CAPITOL HILL: In a stinging rebuke to the Air Force, The House Armed Services Committee wants the service to build a replacement for the aging E-8 JSTARS radar surveillance aircraft, an expense Air Force leaders want to avoid. Further, until the service signs a contract for a new plane, the draft defense bill would restrict spending on the alternative the Air Force prefers, a dispersed network of sensors called the Advanced Battle Management System (ABMS).
EC-130 Compass Call electronic warfare aircraft
HASC also questions the Air Force’s plan to replace the aging EC-130H Compass Call electronic warfare aircraft, saying the planned purchase of one of the new EC-37s a year for 10 years is far too slow and telling the Air Force to submit a plan to move faster.
The committee’s concern with aging systems extended to seapower. The HASC’s draft of the defense policy bill for 2019, out today, also orders the US Navy to
- retain the hospital ship USNS Comfort — launched in 1976 as an oil tanker but converted and commissioned for Navy use in 1987— instead of scrapping it;
- study whether the nuclear aircraft carrier USS Nimitz — commissioned in 1975 — could serve longer than the planned 50 years;
- buy an all-new Ford-class carrier, the as-yet unnamed CVN-81, two years earlier than planned, in 2021, and to do so as part of a two-carrier block buy with CVN-80, the Enterprise.
The Navy will be glad to get new carriers faster: As we’ve written before, top admirals have argued for just such a two-carrier contract and accelerated schedule, saying it would save some $2.5 billion. They’ll be less enthused about retaining the Comfort, but based on past testimony, that’s not a hill anyone in the Navy is eager to die on. As for keeping Nimitz longer than 50 years, it might be a cheap way to grow the fleet to the 12 carriers required by law, but even HASC staff acknowledge there may not be enough life left in the reactor core, so the Navy will probably agree a feasibility study is the first step.
Three carriers exercise in the Pacific. Near to far: USS Theodore Roosevelt (CVN-71), USS Ronald Reagan (CVN-76) and USS Nimitz (CVN-68)
No Confidence On JSTARS Replacement
The Air Force, by contrast, faces a striking vote of “no confidence” on JSTARS. It’s not just one chamber or one party, either. In addition to the HASC’s draft bill out today, the top Democrat on the Senate Armed Services Committee, Jack Reed, elaborated yesterday at length on why he doubts the Air Force strategy.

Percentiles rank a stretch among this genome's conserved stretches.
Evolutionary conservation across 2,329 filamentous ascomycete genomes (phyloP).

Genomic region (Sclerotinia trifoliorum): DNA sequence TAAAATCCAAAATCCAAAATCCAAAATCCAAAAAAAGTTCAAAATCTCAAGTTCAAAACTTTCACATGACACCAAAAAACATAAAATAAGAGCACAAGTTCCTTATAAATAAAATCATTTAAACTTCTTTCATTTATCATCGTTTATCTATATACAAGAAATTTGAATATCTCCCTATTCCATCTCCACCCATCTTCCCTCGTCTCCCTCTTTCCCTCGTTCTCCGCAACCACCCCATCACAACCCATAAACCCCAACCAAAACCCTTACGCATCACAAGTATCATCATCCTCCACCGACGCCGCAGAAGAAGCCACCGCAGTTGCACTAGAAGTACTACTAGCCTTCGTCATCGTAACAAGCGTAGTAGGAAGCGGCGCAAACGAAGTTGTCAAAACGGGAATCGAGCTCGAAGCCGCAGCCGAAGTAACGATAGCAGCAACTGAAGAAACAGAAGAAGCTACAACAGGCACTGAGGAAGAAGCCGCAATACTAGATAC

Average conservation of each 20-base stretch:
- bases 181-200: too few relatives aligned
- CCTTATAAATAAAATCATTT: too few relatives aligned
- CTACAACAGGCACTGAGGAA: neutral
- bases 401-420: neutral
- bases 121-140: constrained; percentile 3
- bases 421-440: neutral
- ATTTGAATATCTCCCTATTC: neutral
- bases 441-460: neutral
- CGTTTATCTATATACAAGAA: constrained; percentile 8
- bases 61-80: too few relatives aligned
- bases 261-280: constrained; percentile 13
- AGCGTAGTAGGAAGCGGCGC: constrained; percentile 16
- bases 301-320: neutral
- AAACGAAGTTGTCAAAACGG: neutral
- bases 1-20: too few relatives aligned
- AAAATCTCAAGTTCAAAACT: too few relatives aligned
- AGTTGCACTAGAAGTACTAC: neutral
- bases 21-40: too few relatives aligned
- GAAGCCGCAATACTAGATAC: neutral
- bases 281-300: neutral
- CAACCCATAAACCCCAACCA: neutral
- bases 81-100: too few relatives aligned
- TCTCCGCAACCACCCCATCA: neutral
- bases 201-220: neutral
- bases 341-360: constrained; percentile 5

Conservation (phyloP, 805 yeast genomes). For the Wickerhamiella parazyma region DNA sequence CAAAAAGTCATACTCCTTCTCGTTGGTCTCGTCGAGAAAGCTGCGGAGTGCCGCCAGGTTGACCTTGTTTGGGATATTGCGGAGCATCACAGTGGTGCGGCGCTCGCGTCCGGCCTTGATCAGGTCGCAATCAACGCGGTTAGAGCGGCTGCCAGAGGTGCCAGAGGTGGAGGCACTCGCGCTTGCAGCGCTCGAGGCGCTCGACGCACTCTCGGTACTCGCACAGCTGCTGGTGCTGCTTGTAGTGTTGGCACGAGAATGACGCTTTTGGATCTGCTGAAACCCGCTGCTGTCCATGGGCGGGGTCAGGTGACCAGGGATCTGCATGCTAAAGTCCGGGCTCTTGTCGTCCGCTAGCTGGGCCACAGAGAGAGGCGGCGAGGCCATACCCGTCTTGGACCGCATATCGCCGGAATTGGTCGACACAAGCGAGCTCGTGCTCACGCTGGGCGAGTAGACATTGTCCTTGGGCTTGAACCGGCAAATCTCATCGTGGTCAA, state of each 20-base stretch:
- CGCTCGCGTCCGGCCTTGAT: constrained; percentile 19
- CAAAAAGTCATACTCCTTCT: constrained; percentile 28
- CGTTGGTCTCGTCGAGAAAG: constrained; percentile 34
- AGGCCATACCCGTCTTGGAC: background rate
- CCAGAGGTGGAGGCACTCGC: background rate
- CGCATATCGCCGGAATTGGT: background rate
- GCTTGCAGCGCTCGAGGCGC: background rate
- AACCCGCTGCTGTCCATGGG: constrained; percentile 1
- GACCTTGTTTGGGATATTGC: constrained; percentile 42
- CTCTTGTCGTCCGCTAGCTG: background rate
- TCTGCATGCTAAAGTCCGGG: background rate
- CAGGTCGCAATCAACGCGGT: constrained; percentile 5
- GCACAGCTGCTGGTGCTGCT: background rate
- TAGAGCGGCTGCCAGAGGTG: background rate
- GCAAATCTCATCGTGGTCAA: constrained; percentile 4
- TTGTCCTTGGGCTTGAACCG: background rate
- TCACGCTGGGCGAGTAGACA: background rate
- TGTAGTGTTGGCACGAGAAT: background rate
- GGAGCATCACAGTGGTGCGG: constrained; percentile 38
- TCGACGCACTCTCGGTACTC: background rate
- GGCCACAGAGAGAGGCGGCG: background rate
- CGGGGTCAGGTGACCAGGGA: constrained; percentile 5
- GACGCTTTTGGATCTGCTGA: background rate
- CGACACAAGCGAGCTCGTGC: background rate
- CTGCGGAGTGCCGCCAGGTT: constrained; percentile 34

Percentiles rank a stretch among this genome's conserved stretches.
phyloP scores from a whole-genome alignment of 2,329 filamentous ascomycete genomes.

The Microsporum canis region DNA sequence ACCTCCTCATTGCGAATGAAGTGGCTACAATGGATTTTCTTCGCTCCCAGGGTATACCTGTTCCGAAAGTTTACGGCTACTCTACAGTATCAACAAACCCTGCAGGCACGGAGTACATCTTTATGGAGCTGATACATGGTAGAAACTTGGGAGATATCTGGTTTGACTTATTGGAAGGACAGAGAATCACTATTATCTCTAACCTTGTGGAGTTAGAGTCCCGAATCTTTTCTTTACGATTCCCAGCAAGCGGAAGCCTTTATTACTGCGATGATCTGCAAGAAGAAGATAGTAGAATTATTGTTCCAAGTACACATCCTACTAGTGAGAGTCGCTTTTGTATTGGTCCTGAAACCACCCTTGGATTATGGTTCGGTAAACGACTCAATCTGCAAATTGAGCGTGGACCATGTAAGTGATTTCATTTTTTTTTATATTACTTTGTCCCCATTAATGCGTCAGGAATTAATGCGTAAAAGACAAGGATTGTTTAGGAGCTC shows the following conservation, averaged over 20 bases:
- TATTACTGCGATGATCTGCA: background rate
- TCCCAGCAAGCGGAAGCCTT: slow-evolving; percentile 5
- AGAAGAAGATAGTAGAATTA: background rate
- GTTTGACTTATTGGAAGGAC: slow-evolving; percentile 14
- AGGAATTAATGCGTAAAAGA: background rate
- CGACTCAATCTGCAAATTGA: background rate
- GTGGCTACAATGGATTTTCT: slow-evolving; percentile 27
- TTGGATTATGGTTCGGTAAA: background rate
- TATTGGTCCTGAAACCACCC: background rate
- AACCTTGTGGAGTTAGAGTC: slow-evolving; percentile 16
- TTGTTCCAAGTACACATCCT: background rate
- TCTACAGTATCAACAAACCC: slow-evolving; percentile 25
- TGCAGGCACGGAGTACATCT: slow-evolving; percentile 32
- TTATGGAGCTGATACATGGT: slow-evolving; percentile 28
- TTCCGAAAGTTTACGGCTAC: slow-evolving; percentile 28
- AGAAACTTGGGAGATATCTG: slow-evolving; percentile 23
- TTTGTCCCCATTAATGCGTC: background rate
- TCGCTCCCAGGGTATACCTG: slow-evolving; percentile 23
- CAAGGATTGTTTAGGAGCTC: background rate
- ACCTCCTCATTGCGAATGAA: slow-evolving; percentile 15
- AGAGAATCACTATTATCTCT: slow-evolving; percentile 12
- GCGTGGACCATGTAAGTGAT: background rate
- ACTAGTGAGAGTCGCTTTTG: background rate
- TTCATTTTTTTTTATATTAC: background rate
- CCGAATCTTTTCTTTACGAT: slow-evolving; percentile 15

What does the Air Force want to do? JSTARS entered service in 1991, 27 years ago. To save money, the Air Force mounted military-grade radars on used civilian airliners (Boeing 707-300s), so some of the actual airframes are even older. The original plan had been to buy a new aircraft, again taking smaller civilian aircraft and converting them to military use.
Then the Air Force decided that any such aircraft, new or old, would be unacceptably vulnerable to modern anti-aircraft weapons. Instead, the service proposed to perform the JSTARS mission, not with a single type of aircraft, but with widely dispersed sensors on aircraft and satellites, pooling their data over a wireless network to create a unified picture: the Advanced Battle Management System.
But Congress clearly lacks confidence that Advanced Battle Management System will be ready in time, even if the existing JSTARS stay in service longer. The HASC mark withholds 50 percent of the Air Force’s funding for ABMS until the service
- awards “one or more contracts” for a JSTARS replacement and
- certifies the program, “as submitted and described in the fiscal year 2018 budget request, is proceeding unhindered (emphasis ours)” in all respects.
The draft statute also requires a report from the Air Force on how to sustain the existing JSTARS fleet and a report on the feasibility of ABMS from Congress’s famously sharp-toothed watchdog, the GAO.
Artist’s concept for Air Force JSpOC (Joint Space Operations Center)
Minding the Gap
The Advanced Battle Management System is feasible in the long run, but we can’t count on it coming online in time to replace JSTARS, said Loren Thompson, a well-connected defense industry consultant who’s repeatedly criticized the Air Force strategy.
“There’s nothing wrong with the Air Force’s long-term vision for how to do the ground moving target mission, except it’s going to take a very long time to implement,” Thompson told me. “The Air Force right now is really enamored of networks and its imagination has got ahead of itself. (They’re) too eager to retire the existing aircraft without having a coherent plan for what’s going to take their place, which leaves a gap.”
Refurbishing the existing JSTARS aircraft won’t keep them flying long enough to cover that gap, Thompson argued, not at the rates Combatant Commanders around the world require. “This notion that the E-8 fleet can be extended for most of the next decade is itself pretty speculative, because these are really decrepit aircraft,” Thompson told me. “They were second hand aircraft when they were bought 20 years ago…. One of these aircraft was even used to haul livestock.”
Nor can the Air Force accelerate ABMS to have it ready before the current JSTARS retire. Even if you don’t end up having to build an all-new architecture of satellites, he said, if you just slap together “an ad hoc battlefield network that ties together all your existing sensors and gives you partial coverage, you might have the beginnings of a solution in 10 years, but that depends on budgets.”
“I don’t think the Air Force is thinking realistically about what will be required to cover this mission until its perfect solution is available,” Thompson concluded. HASC, he said, has got it right.
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